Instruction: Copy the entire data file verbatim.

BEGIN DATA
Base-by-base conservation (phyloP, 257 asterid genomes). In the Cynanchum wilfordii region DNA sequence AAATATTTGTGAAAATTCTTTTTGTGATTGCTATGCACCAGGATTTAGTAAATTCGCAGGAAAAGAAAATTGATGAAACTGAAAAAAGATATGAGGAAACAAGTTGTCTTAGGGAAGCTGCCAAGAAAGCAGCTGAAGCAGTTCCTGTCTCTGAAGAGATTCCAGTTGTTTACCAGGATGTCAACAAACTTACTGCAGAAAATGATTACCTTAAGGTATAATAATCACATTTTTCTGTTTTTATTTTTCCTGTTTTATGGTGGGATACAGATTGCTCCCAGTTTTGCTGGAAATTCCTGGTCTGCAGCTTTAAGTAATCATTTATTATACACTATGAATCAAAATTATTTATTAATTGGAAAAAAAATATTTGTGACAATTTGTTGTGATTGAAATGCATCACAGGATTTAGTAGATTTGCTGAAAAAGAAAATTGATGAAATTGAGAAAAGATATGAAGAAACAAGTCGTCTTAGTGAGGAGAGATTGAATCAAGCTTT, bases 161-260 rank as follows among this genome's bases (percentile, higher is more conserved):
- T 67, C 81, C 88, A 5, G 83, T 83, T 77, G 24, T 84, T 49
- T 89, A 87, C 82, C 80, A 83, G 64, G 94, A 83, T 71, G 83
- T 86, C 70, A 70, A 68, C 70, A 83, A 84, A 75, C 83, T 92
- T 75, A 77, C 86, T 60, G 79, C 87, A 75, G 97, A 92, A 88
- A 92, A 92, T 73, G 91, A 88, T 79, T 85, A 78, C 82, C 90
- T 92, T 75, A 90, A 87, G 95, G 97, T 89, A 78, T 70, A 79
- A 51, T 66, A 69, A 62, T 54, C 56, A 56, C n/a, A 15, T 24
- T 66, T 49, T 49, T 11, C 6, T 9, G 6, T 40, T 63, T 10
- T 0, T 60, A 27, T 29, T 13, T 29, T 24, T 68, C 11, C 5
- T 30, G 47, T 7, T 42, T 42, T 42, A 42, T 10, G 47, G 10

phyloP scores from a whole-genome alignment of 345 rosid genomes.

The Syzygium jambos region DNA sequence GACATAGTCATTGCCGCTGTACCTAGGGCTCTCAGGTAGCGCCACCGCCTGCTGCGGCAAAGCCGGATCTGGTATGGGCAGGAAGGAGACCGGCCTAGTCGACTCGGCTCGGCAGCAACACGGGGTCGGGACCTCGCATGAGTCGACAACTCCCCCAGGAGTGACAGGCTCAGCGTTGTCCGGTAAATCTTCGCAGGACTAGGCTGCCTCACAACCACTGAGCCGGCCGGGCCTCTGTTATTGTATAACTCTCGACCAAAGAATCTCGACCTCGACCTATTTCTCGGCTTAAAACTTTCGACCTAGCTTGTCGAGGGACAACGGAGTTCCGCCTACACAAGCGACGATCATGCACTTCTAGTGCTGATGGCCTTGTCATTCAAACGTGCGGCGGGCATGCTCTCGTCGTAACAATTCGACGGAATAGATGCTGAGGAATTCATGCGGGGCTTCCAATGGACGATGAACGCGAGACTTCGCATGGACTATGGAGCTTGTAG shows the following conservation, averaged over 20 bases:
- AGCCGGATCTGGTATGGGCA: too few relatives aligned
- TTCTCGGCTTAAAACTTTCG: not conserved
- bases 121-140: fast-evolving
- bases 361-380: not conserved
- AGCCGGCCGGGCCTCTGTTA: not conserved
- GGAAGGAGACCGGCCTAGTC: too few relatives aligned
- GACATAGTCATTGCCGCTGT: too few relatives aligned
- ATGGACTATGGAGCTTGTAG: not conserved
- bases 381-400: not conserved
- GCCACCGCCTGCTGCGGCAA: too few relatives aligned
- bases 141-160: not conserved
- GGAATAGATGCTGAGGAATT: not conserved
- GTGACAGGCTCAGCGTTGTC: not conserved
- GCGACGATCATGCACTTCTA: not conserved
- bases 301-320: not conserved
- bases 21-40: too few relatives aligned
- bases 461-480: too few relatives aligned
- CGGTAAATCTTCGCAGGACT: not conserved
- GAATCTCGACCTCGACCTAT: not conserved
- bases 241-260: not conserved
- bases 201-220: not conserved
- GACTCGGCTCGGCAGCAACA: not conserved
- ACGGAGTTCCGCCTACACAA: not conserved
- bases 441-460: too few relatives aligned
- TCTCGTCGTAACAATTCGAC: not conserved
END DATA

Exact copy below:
Base-by-base conservation (phyloP, 257 asterid genomes). In the Cynanchum wilfordii region DNA sequence AAATATTTGTGAAAATTCTTTTTGTGATTGCTATGCACCAGGATTTAGTAAATTCGCAGGAAAAGAAAATTGATGAAACTGAAAAAAGATATGAGGAAACAAGTTGTCTTAGGGAAGCTGCCAAGAAAGCAGCTGAAGCAGTTCCTGTCTCTGAAGAGATTCCAGTTGTTTACCAGGATGTCAACAAACTTACTGCAGAAAATGATTACCTTAAGGTATAATAATCACATTTTTCTGTTTTTATTTTTCCTGTTTTATGGTGGGATACAGATTGCTCCCAGTTTTGCTGGAAATTCCTGGTCTGCAGCTTTAAGTAATCATTTATTATACACTATGAATCAAAATTATTTATTAATTGGAAAAAAAATATTTGTGACAATTTGTTGTGATTGAAATGCATCACAGGATTTAGTAGATTTGCTGAAAAAGAAAATTGATGAAATTGAGAAAAGATATGAAGAAACAAGTCGTCTTAGTGAGGAGAGATTGAATCAAGCTTT, bases 161-260 rank as follows among this genome's bases (percentile, higher is more conserved):
- T 67, C 81, C 88, A 5, G 83, T 83, T 77, G 24, T 84, T 49
- T 89, A 87, C 82, C 80, A 83, G 64, G 94, A 83, T 71, G 83
- T 86, C 70, A 70, A 68, C 70, A 83, A 84, A 75, C 83, T 92
- T 75, A 77, C 86, T 60, G 79, C 87, A 75, G 97, A 92, A 88
- A 92, A 92, T 73, G 91, A 88, T 79, T 85, A 78, C 82, C 90
- T 92, T 75, A 90, A 87, G 95, G 97, T 89, A 78, T 70, A 79
- A 51, T 66, A 69, A 62, T 54, C 56, A 56, C n/a, A 15, T 24
- T 66, T 49, T 49, T 11, C 6, T 9, G 6, T 40, T 63, T 10
- T 0, T 60, A 27, T 29, T 13, T 29, T 24, T 68, C 11, C 5
- T 30, G 47, T 7, T 42, T 42, T 42, A 42, T 10, G 47, G 10

phyloP scores from a whole-genome alignment of 345 rosid genomes.

The Syzygium jambos region DNA sequence GACATAGTCATTGCCGCTGTACCTAGGGCTCTCAGGTAGCGCCACCGCCTGCTGCGGCAAAGCCGGATCTGGTATGGGCAGGAAGGAGACCGGCCTAGTCGACTCGGCTCGGCAGCAACACGGGGTCGGGACCTCGCATGAGTCGACAACTCCCCCAGGAGTGACAGGCTCAGCGTTGTCCGGTAAATCTTCGCAGGACTAGGCTGCCTCACAACCACTGAGCCGGCCGGGCCTCTGTTATTGTATAACTCTCGACCAAAGAATCTCGACCTCGACCTATTTCTCGGCTTAAAACTTTCGACCTAGCTTGTCGAGGGACAACGGAGTTCCGCCTACACAAGCGACGATCATGCACTTCTAGTGCTGATGGCCTTGTCATTCAAACGTGCGGCGGGCATGCTCTCGTCGTAACAATTCGACGGAATAGATGCTGAGGAATTCATGCGGGGCTTCCAATGGACGATGAACGCGAGACTTCGCATGGACTATGGAGCTTGTAG shows the following conservation, averaged over 20 bases:
- AGCCGGATCTGGTATGGGCA: too few relatives aligned
- TTCTCGGCTTAAAACTTTCG: not conserved
- bases 121-140: fast-evolving
- bases 361-380: not conserved
- AGCCGGCCGGGCCTCTGTTA: not conserved
- GGAAGGAGACCGGCCTAGTC: too few relatives aligned
- GACATAGTCATTGCCGCTGT: too few relatives aligned
- ATGGACTATGGAGCTTGTAG: not conserved
- bases 381-400: not conserved
- GCCACCGCCTGCTGCGGCAA: too few relatives aligned
- bases 141-160: not conserved
- GGAATAGATGCTGAGGAATT: not conserved
- GTGACAGGCTCAGCGTTGTC: not conserved
- GCGACGATCATGCACTTCTA: not conserved
- bases 301-320: not conserved
- bases 21-40: too few relatives aligned
- bases 461-480: too few relatives aligned
- CGGTAAATCTTCGCAGGACT: not conserved
- GAATCTCGACCTCGACCTAT: not conserved
- bases 241-260: not conserved
- bases 201-220: not conserved
- GACTCGGCTCGGCAGCAACA: not conserved
- ACGGAGTTCCGCCTACACAA: not conserved
- bases 441-460: too few relatives aligned
- TCTCGTCGTAACAATTCGAC: not conserved